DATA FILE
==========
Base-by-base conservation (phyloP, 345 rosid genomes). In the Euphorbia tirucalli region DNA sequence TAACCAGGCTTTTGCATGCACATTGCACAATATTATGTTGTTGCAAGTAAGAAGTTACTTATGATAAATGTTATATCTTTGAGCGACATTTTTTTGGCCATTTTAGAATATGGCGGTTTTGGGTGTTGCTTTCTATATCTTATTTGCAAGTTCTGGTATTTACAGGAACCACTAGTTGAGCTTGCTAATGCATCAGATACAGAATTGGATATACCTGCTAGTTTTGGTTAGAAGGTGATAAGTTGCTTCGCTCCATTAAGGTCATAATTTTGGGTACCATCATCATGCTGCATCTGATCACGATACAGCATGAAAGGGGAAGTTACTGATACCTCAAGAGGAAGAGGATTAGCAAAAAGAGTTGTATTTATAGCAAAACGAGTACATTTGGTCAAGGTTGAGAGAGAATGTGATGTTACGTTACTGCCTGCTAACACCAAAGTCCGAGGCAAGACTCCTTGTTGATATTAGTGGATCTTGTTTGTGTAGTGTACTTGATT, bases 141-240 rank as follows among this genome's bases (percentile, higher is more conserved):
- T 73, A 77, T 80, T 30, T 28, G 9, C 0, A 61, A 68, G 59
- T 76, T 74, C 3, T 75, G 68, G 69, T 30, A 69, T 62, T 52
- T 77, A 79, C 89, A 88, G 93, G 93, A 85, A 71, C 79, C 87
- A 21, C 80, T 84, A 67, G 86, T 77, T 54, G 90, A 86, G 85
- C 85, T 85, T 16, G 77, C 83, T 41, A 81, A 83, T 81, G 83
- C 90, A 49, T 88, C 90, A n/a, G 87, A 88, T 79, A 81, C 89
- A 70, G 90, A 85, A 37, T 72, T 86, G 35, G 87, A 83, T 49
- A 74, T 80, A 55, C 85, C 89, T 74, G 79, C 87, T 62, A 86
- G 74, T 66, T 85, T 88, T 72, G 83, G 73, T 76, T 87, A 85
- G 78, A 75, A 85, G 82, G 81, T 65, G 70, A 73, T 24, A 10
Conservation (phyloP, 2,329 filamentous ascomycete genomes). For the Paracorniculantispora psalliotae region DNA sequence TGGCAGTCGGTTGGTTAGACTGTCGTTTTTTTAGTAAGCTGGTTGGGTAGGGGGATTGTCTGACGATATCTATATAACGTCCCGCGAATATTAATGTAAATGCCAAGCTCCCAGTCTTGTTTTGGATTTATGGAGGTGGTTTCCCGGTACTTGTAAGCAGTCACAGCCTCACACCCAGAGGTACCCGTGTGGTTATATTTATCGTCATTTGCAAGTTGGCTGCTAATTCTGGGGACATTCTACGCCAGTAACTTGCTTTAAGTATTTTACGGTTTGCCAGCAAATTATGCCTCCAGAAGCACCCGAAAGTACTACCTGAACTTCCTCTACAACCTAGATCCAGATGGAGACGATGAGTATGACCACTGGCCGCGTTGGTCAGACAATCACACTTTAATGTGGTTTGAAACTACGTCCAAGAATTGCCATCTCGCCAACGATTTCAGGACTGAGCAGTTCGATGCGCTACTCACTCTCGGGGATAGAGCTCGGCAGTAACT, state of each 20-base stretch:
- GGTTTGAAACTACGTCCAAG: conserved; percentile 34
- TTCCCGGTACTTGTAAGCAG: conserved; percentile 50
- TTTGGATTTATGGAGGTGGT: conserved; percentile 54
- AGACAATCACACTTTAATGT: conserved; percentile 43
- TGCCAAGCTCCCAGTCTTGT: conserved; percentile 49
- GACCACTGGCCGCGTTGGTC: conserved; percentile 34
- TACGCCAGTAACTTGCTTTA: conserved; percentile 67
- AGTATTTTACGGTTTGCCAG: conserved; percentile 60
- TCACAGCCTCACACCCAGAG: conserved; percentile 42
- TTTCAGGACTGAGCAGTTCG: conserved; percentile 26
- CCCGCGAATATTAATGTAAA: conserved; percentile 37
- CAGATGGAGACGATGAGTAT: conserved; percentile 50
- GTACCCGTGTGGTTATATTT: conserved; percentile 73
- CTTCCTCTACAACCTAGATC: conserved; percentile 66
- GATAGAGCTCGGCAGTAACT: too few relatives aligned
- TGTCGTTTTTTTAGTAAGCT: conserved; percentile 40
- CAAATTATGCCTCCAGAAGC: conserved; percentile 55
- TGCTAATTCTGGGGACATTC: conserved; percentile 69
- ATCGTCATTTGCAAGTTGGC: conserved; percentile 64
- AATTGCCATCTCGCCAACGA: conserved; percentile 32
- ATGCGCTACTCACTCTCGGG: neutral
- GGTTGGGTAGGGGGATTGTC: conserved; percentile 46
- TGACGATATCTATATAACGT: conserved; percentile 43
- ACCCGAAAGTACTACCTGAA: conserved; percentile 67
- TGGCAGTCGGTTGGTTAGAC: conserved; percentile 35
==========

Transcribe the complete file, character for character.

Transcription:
Base-by-base conservation (phyloP, 345 rosid genomes). In the Euphorbia tirucalli region DNA sequence TAACCAGGCTTTTGCATGCACATTGCACAATATTATGTTGTTGCAAGTAAGAAGTTACTTATGATAAATGTTATATCTTTGAGCGACATTTTTTTGGCCATTTTAGAATATGGCGGTTTTGGGTGTTGCTTTCTATATCTTATTTGCAAGTTCTGGTATTTACAGGAACCACTAGTTGAGCTTGCTAATGCATCAGATACAGAATTGGATATACCTGCTAGTTTTGGTTAGAAGGTGATAAGTTGCTTCGCTCCATTAAGGTCATAATTTTGGGTACCATCATCATGCTGCATCTGATCACGATACAGCATGAAAGGGGAAGTTACTGATACCTCAAGAGGAAGAGGATTAGCAAAAAGAGTTGTATTTATAGCAAAACGAGTACATTTGGTCAAGGTTGAGAGAGAATGTGATGTTACGTTACTGCCTGCTAACACCAAAGTCCGAGGCAAGACTCCTTGTTGATATTAGTGGATCTTGTTTGTGTAGTGTACTTGATT, bases 141-240 rank as follows among this genome's bases (percentile, higher is more conserved):
- T 73, A 77, T 80, T 30, T 28, G 9, C 0, A 61, A 68, G 59
- T 76, T 74, C 3, T 75, G 68, G 69, T 30, A 69, T 62, T 52
- T 77, A 79, C 89, A 88, G 93, G 93, A 85, A 71, C 79, C 87
- A 21, C 80, T 84, A 67, G 86, T 77, T 54, G 90, A 86, G 85
- C 85, T 85, T 16, G 77, C 83, T 41, A 81, A 83, T 81, G 83
- C 90, A 49, T 88, C 90, A n/a, G 87, A 88, T 79, A 81, C 89
- A 70, G 90, A 85, A 37, T 72, T 86, G 35, G 87, A 83, T 49
- A 74, T 80, A 55, C 85, C 89, T 74, G 79, C 87, T 62, A 86
- G 74, T 66, T 85, T 88, T 72, G 83, G 73, T 76, T 87, A 85
- G 78, A 75, A 85, G 82, G 81, T 65, G 70, A 73, T 24, A 10
Conservation (phyloP, 2,329 filamentous ascomycete genomes). For the Paracorniculantispora psalliotae region DNA sequence TGGCAGTCGGTTGGTTAGACTGTCGTTTTTTTAGTAAGCTGGTTGGGTAGGGGGATTGTCTGACGATATCTATATAACGTCCCGCGAATATTAATGTAAATGCCAAGCTCCCAGTCTTGTTTTGGATTTATGGAGGTGGTTTCCCGGTACTTGTAAGCAGTCACAGCCTCACACCCAGAGGTACCCGTGTGGTTATATTTATCGTCATTTGCAAGTTGGCTGCTAATTCTGGGGACATTCTACGCCAGTAACTTGCTTTAAGTATTTTACGGTTTGCCAGCAAATTATGCCTCCAGAAGCACCCGAAAGTACTACCTGAACTTCCTCTACAACCTAGATCCAGATGGAGACGATGAGTATGACCACTGGCCGCGTTGGTCAGACAATCACACTTTAATGTGGTTTGAAACTACGTCCAAGAATTGCCATCTCGCCAACGATTTCAGGACTGAGCAGTTCGATGCGCTACTCACTCTCGGGGATAGAGCTCGGCAGTAACT, state of each 20-base stretch:
- GGTTTGAAACTACGTCCAAG: conserved; percentile 34
- TTCCCGGTACTTGTAAGCAG: conserved; percentile 50
- TTTGGATTTATGGAGGTGGT: conserved; percentile 54
- AGACAATCACACTTTAATGT: conserved; percentile 43
- TGCCAAGCTCCCAGTCTTGT: conserved; percentile 49
- GACCACTGGCCGCGTTGGTC: conserved; percentile 34
- TACGCCAGTAACTTGCTTTA: conserved; percentile 67
- AGTATTTTACGGTTTGCCAG: conserved; percentile 60
- TCACAGCCTCACACCCAGAG: conserved; percentile 42
- TTTCAGGACTGAGCAGTTCG: conserved; percentile 26
- CCCGCGAATATTAATGTAAA: conserved; percentile 37
- CAGATGGAGACGATGAGTAT: conserved; percentile 50
- GTACCCGTGTGGTTATATTT: conserved; percentile 73
- CTTCCTCTACAACCTAGATC: conserved; percentile 66
- GATAGAGCTCGGCAGTAACT: too few relatives aligned
- TGTCGTTTTTTTAGTAAGCT: conserved; percentile 40
- CAAATTATGCCTCCAGAAGC: conserved; percentile 55
- TGCTAATTCTGGGGACATTC: conserved; percentile 69
- ATCGTCATTTGCAAGTTGGC: conserved; percentile 64
- AATTGCCATCTCGCCAACGA: conserved; percentile 32
- ATGCGCTACTCACTCTCGGG: neutral
- GGTTGGGTAGGGGGATTGTC: conserved; percentile 46
- TGACGATATCTATATAACGT: conserved; percentile 43
- ACCCGAAAGTACTACCTGAA: conserved; percentile 67
- TGGCAGTCGGTTGGTTAGAC: conserved; percentile 35